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September 22, 2014

Aaron Sorkin meet Jay Mohr

by Richard Keller, posted Feb 19th 2007 10:01AM

Did Aaron Sorking take one of Jay Mohr's memories for Studio 60?Something isn't right in Sorkinland. In last Monday's episode, Matt Albie and Andy Mackinaw are feeling nostalgic. In a scene early in the show Andy asks Matt if he remembers his first office . . . the one that was so small that you could write on both walls if you reached your arms out with pencils in your hands. Matt mentioned that was his second office, and that his first was actually the floor in the middle of the hallway.

Now, the reason methinks something is afoot is because I just finished reading Gasping For Airtime, the excellent Jay Mohr autobiography that chronicles his two year stint on Saturday Night Live in the mid-1990's. In this book he talks about the dressing room that he had during his second season on the show. . . the one that was so small that he could take a pencil in each hand, stretch his arms out, and write on the walls. He also mentioned a conversation he had with SNL alum Mike Myers about his first office. It turns out that it was on the floor in the middle of the hallway.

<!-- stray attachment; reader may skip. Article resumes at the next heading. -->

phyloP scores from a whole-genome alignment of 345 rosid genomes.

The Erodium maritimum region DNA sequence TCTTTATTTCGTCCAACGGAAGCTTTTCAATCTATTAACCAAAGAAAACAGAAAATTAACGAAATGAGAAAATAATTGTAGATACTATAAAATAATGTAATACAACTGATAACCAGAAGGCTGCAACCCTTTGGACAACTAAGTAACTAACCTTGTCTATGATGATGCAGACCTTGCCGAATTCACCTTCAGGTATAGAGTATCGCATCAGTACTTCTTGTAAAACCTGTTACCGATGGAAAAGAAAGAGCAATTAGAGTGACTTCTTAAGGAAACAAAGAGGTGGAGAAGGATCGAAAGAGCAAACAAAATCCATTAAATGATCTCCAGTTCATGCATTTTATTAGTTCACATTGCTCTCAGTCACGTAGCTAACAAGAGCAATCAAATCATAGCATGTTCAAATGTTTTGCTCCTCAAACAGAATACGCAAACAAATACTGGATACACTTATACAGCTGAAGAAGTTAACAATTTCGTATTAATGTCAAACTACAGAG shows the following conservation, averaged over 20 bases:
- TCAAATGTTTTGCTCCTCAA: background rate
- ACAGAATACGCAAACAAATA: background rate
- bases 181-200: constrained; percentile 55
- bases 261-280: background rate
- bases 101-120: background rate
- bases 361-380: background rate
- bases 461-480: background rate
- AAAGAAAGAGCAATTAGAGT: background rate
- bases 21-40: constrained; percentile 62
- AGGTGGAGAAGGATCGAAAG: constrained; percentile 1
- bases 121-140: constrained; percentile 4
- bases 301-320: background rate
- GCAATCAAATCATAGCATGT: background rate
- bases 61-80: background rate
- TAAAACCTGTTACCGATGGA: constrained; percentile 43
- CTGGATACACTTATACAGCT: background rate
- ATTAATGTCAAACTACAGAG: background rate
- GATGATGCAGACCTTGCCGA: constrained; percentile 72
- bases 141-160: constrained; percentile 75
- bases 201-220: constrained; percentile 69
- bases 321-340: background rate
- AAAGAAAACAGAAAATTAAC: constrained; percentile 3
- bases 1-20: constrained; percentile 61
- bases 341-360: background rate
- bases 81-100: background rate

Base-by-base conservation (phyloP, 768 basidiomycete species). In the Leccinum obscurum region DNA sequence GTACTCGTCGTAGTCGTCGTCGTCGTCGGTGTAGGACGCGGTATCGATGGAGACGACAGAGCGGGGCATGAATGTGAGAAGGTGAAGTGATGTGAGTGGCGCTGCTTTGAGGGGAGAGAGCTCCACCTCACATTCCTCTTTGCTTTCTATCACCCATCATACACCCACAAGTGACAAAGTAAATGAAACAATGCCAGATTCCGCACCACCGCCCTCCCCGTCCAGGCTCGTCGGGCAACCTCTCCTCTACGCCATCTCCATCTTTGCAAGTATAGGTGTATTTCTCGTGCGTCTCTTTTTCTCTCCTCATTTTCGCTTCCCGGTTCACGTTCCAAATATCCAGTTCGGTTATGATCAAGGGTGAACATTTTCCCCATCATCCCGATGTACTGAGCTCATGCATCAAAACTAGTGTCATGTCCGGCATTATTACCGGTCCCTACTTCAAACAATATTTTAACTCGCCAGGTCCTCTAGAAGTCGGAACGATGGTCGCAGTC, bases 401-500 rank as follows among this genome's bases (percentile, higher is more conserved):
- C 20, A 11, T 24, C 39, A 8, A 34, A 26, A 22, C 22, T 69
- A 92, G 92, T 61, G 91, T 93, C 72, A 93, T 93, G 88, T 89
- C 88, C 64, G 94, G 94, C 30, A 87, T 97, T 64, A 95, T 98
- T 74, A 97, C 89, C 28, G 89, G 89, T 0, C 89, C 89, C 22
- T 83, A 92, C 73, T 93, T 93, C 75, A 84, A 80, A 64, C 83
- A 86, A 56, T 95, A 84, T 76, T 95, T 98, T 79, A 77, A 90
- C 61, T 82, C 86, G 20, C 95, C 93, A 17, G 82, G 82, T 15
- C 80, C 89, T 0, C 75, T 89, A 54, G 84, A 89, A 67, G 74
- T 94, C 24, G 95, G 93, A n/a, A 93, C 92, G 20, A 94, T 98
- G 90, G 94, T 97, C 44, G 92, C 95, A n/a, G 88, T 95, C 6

Hmmm.

Now, if Jay Mohr is consulting on Studio 60, then no harm, no foul. However, if the only way he's involved with the program is by watching it on television like the rest of us then the writers over at the show may have some explaining to do. Maybe I'm wrong, but this certainly sounds like stealing. If not material, per se, then certainly intellectual property. If I were Jay I would certainly be miffed that one of the memories he wrote about in his autobiography was ripped off and modified for broadcast.